The Spiking Epidemic

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by BA(Hons) English Literature with Writing student.

I was eight when I first experienced a form of sexual assault.


I was fourteen when I experienced my next form of assault. I was walking back home with a group of similarly aged friends when a man stopped us on the street in broad daylight and took out his penis in front of us.


Since then I have experienced countless amounts of catcalls, gross comments and awkward touches. Most of them have been in broad daylight with groups of people around. None of them would say anything, even fewer would blink an eye.

Approximately one in five young women and girls will be sexually assaulted in their lifetime, while one in twenty men will be abused once in their life. Yet our judicial system, one who claims to stand and support survivors of assault, is failing us. Only one in one hundred cases in 2021 were recorded by police, with most cases tucked away to be forgotten about (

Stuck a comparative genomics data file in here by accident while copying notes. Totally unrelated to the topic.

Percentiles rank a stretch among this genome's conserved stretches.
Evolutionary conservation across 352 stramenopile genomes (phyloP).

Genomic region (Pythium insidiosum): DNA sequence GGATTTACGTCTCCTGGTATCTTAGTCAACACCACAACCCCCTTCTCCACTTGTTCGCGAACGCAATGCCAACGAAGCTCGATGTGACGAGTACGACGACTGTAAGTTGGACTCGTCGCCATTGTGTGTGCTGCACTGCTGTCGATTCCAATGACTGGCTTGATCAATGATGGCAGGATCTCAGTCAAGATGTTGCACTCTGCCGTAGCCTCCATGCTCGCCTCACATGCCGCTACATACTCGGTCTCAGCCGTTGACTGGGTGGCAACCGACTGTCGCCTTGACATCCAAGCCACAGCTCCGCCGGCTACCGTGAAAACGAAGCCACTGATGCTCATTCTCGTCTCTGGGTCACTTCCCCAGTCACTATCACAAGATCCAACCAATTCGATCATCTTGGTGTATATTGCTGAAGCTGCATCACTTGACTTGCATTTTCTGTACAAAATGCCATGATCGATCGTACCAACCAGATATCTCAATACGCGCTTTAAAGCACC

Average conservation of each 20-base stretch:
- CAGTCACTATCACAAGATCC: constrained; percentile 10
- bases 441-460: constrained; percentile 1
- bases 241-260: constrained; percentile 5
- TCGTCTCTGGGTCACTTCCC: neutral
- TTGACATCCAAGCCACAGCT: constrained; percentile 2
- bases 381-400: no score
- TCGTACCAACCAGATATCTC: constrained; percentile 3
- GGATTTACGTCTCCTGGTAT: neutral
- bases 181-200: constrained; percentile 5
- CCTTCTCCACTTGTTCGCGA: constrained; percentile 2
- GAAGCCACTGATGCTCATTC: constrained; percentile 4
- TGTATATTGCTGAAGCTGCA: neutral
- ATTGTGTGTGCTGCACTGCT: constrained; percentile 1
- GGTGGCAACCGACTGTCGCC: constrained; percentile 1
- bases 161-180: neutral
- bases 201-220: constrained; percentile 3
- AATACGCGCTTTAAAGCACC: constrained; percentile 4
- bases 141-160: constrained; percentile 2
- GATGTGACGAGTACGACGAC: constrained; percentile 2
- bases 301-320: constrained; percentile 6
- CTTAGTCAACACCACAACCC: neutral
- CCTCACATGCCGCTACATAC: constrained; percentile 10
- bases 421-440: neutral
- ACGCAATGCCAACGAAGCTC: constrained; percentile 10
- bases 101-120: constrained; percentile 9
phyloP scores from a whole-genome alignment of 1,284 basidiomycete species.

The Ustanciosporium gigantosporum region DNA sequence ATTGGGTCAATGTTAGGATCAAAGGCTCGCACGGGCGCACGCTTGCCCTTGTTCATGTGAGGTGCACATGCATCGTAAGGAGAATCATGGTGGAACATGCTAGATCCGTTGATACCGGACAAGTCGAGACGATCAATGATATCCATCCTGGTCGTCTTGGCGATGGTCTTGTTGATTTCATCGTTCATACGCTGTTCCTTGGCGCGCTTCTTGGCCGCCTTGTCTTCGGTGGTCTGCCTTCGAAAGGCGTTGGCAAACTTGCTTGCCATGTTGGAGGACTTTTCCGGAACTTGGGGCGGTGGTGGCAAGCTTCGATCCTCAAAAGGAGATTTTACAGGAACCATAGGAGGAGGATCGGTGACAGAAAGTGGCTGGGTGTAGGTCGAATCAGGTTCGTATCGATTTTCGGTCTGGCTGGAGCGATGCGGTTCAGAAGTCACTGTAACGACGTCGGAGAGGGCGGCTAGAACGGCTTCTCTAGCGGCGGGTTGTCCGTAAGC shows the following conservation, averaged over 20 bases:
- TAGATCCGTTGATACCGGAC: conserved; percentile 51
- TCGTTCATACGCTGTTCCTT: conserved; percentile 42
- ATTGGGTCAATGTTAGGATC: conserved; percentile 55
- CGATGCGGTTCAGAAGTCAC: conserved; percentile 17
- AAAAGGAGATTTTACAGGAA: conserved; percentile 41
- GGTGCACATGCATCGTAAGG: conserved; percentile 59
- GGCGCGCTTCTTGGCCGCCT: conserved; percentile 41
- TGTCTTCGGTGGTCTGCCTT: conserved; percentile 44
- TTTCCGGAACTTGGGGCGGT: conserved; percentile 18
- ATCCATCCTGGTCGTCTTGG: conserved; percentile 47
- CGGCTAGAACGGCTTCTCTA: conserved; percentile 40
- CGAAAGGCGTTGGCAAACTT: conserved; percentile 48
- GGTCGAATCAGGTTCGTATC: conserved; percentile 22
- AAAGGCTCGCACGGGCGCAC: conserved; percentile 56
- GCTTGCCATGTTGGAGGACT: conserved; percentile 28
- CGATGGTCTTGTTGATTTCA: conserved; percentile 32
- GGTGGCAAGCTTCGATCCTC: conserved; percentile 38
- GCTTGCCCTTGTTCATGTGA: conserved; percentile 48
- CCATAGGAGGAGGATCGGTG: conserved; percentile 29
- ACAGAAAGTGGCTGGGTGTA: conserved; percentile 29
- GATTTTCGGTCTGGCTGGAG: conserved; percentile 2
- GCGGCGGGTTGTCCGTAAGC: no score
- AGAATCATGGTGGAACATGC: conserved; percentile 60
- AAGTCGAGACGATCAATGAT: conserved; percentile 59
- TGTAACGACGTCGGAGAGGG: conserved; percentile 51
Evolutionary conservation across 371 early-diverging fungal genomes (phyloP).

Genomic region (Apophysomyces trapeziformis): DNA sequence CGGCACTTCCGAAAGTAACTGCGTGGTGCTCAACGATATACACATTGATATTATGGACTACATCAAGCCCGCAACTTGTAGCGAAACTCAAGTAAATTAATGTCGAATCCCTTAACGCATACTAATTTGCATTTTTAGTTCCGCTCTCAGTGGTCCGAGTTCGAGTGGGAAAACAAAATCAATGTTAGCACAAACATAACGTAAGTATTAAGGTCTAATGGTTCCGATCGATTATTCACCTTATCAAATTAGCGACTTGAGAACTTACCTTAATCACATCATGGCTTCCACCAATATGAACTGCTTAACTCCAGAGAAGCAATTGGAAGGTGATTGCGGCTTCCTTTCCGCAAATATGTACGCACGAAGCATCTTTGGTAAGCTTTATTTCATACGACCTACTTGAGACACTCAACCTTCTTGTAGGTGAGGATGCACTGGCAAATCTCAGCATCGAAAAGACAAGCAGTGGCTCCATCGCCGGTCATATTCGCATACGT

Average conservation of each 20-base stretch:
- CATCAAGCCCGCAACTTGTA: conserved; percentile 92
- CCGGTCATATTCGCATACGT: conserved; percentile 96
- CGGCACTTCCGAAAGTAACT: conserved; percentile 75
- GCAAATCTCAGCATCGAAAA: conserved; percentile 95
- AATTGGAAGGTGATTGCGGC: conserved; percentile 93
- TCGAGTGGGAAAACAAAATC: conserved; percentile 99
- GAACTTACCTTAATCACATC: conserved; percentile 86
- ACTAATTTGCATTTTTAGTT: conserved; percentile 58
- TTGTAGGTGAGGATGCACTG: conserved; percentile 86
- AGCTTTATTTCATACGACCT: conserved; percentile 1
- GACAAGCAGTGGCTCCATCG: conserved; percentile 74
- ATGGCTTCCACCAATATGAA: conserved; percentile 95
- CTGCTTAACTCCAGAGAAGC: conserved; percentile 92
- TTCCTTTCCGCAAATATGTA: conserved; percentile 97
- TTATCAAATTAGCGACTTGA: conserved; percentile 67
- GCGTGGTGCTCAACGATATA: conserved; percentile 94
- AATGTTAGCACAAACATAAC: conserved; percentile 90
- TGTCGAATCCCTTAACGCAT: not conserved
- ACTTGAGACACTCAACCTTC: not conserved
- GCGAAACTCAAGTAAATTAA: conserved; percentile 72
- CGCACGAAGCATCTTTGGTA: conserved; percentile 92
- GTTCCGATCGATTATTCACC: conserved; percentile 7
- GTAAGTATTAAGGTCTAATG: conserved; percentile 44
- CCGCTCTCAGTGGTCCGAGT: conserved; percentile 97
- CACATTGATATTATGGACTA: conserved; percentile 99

This topic, one so taboo, is also a growing epidemic. British drinking and clubbing culture has led to an increase in spiking cases, so how can we stop this from escalating further?  

Some ways that you can prevent spiking in the case of you or your friends include:

  1. Always buy your own drink and watch it get poured
  2. Never leave your drink unattended or in the presence of strangers 
  3. Go to clubs with groups of friends or people that you trust
  4. Make sure to go to places in pairs, never leave to places alone or with people you don’t know
  5. Cover your drinks! 

Following these tips can help in preventing instances of spiking but, if you do believe you or a friend has been spiked, go to a trusted friend or family member that can take you to safety and call 999 to report it as soon as possible. also offer a support helpline, available Monday – Thursday: 13:00 – 17:00, 18:00 – 21:00 and Friday: 14:00 – 17:00. Call 0808 802 9999 or chat to them online.


“Statistics about Sexual Violence and Abuse.” Rape Crisis England & Wales,

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